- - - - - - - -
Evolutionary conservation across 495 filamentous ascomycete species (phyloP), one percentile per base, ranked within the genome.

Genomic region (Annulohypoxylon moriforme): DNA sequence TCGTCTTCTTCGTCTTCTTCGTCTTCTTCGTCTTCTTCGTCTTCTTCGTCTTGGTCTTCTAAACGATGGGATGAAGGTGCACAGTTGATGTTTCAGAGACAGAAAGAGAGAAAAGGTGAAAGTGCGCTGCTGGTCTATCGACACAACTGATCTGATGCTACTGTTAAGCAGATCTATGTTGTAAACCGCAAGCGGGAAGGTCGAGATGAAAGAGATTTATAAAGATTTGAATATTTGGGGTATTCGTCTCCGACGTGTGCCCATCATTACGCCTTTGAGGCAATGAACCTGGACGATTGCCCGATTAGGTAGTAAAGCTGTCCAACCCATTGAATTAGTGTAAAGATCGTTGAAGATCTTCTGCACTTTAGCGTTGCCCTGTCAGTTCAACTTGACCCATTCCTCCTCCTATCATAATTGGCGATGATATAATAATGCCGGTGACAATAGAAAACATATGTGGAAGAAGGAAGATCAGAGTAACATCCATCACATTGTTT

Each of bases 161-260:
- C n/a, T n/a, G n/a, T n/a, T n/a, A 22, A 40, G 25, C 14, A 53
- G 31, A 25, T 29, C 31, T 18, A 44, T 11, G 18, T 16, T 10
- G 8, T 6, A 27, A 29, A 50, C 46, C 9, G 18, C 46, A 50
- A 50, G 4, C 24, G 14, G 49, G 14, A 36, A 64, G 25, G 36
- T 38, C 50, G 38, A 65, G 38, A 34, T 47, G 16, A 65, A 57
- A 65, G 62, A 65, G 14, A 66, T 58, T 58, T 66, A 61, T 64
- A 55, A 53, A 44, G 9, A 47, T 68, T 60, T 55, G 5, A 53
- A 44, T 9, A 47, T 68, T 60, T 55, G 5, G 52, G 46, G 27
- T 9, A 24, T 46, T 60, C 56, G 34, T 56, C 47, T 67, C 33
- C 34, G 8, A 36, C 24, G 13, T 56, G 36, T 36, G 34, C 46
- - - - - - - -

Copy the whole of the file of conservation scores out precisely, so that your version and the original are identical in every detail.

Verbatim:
Evolutionary conservation across 495 filamentous ascomycete species (phyloP), one percentile per base, ranked within the genome.

Genomic region (Annulohypoxylon moriforme): DNA sequence TCGTCTTCTTCGTCTTCTTCGTCTTCTTCGTCTTCTTCGTCTTCTTCGTCTTGGTCTTCTAAACGATGGGATGAAGGTGCACAGTTGATGTTTCAGAGACAGAAAGAGAGAAAAGGTGAAAGTGCGCTGCTGGTCTATCGACACAACTGATCTGATGCTACTGTTAAGCAGATCTATGTTGTAAACCGCAAGCGGGAAGGTCGAGATGAAAGAGATTTATAAAGATTTGAATATTTGGGGTATTCGTCTCCGACGTGTGCCCATCATTACGCCTTTGAGGCAATGAACCTGGACGATTGCCCGATTAGGTAGTAAAGCTGTCCAACCCATTGAATTAGTGTAAAGATCGTTGAAGATCTTCTGCACTTTAGCGTTGCCCTGTCAGTTCAACTTGACCCATTCCTCCTCCTATCATAATTGGCGATGATATAATAATGCCGGTGACAATAGAAAACATATGTGGAAGAAGGAAGATCAGAGTAACATCCATCACATTGTTT

Each of bases 161-260:
- C n/a, T n/a, G n/a, T n/a, T n/a, A 22, A 40, G 25, C 14, A 53
- G 31, A 25, T 29, C 31, T 18, A 44, T 11, G 18, T 16, T 10
- G 8, T 6, A 27, A 29, A 50, C 46, C 9, G 18, C 46, A 50
- A 50, G 4, C 24, G 14, G 49, G 14, A 36, A 64, G 25, G 36
- T 38, C 50, G 38, A 65, G 38, A 34, T 47, G 16, A 65, A 57
- A 65, G 62, A 65, G 14, A 66, T 58, T 58, T 66, A 61, T 64
- A 55, A 53, A 44, G 9, A 47, T 68, T 60, T 55, G 5, A 53
- A 44, T 9, A 47, T 68, T 60, T 55, G 5, G 52, G 46, G 27
- T 9, A 24, T 46, T 60, C 56, G 34, T 56, C 47, T 67, C 33
- C 34, G 8, A 36, C 24, G 13, T 56, G 36, T 36, G 34, C 46